Today, experimental activity in culture has this incomparable field of play. And a defeatist attitude here, a failure to confront the possibilities of our time, is symptomatic of the old avant-gardes that remain content, as Edgar Morin puts it, “to gnaw on the bones of the past.” A surrealist named Benayoun says in the latest expression of the movement (Le Surréalisme même #2): “The problem of leisure is already tormenting the sociologists. . . . Technicians will no longer be in demand, but rather clowns, sexy singers, ballerinas, freaks. One day of work for six of rest: the balance between the serious and the frivolous, between the lazy and the laborious, is at great risk of being upset. . . . The idle worker will be cretinized by convulsive and invasive television that is short of both ideas and talent.” This surrealist fails to see that a week of six days of rest will not lead to “upsetting the balance” between the frivolous and the serious, but to changing the nature of both the serious and the frivolous. Looking at the world through his faded surrealist glasses, he sees it as a sort of vaudeville show and can imagine nothing but reruns of its ludicrous routines and misadventures. Why should this future be nothing but an overdevelopment of present-day vulgarities? And why should it be “short of ideas”? Does that mean that it will be short of 1924 surrealist ideas as updated in 1956?(1) Very likely. Or does it mean that the imitation surrealists are short of ideas? We are well aware of that.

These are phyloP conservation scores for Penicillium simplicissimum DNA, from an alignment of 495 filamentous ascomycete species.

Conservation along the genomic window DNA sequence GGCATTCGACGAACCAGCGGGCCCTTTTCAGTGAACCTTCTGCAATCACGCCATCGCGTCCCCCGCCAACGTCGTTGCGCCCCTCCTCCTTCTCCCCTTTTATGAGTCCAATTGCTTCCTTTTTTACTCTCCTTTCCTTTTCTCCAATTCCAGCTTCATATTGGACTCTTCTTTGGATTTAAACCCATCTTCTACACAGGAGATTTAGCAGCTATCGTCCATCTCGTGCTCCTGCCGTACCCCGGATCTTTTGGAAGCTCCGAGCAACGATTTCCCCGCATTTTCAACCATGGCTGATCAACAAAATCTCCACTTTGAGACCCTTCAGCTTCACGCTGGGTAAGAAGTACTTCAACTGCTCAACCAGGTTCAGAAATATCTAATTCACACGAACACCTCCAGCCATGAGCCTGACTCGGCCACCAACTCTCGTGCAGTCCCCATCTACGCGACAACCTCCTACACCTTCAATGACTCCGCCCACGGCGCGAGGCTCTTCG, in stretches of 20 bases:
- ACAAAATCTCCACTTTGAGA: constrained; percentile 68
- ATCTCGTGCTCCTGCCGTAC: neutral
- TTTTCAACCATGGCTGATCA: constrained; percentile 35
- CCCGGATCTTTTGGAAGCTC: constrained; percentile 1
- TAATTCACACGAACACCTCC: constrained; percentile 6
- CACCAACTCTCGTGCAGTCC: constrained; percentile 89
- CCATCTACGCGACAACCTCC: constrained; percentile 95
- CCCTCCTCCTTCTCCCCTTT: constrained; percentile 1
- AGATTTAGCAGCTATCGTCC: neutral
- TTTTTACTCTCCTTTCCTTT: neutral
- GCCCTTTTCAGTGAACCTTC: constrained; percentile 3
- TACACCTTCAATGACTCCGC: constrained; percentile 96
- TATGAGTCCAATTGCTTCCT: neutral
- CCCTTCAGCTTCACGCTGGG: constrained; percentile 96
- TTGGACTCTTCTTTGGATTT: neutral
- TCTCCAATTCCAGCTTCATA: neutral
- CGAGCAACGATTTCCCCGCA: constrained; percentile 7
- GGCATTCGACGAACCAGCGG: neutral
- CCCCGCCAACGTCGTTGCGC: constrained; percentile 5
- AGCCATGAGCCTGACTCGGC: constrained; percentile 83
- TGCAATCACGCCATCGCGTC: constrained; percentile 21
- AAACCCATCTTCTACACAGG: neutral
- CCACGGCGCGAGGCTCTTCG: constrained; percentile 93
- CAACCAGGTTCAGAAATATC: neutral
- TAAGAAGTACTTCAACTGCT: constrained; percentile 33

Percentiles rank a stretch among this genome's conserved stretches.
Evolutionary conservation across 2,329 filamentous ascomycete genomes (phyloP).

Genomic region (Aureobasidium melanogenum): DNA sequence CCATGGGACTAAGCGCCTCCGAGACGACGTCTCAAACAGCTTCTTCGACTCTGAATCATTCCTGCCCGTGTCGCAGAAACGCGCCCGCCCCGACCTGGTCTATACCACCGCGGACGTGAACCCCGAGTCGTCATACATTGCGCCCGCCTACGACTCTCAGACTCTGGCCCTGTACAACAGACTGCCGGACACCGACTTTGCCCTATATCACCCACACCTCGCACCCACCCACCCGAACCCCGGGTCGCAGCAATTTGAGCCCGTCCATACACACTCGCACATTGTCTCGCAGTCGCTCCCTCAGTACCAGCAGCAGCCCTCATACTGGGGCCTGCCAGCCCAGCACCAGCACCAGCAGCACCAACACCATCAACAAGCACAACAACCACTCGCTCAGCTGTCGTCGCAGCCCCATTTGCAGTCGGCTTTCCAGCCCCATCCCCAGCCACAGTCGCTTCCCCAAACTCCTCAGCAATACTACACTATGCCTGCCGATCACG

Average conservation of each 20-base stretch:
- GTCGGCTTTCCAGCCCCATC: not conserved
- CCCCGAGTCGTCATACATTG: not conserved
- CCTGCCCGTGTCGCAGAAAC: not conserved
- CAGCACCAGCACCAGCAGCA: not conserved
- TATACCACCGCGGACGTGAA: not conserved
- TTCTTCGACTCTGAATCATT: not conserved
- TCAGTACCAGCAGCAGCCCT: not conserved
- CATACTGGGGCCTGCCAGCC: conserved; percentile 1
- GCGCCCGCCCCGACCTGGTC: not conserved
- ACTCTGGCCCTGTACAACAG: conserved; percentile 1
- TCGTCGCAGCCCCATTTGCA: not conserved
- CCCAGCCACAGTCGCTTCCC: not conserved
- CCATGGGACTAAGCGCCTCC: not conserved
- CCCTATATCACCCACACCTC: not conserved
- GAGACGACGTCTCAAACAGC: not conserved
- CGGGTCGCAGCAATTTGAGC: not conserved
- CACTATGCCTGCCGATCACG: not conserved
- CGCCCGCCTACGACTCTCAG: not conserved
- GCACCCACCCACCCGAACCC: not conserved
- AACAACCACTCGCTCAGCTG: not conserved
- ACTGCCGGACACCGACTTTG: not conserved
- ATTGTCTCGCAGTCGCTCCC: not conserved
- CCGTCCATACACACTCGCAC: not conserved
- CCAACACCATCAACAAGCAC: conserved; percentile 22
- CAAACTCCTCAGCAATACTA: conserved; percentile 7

The new leisure time appears as an empty space that present-day society can imagine filling only by multiplying the pseudoplay of pathetic hobbies. But this leisure time is also the basis on which could be built the most magnificent cultural construction that has ever been imagined. This goal is obviously outside the concerns of the partisans of automation. It is in fact antagonistic to the direct tendency of automation. If we want to talk with the engineers, we will have to enter their field of interest. Maldonado, who currently directs the Hochschule für Gestaltung in Ulm, explains that the development of automation is in jeopardy because young people show little enthusiasm for going into advanced engineering, except for those specializing in automation itself, who lack any general cultural perspective. But Maldonado himself fails to present, or even to be aware of, any such perspective: Automation can develop rapidly only once it has established as a goal a perspective contrary to its own establishment, and only if it is known how to realize such a general perspective in the process of the development of automation.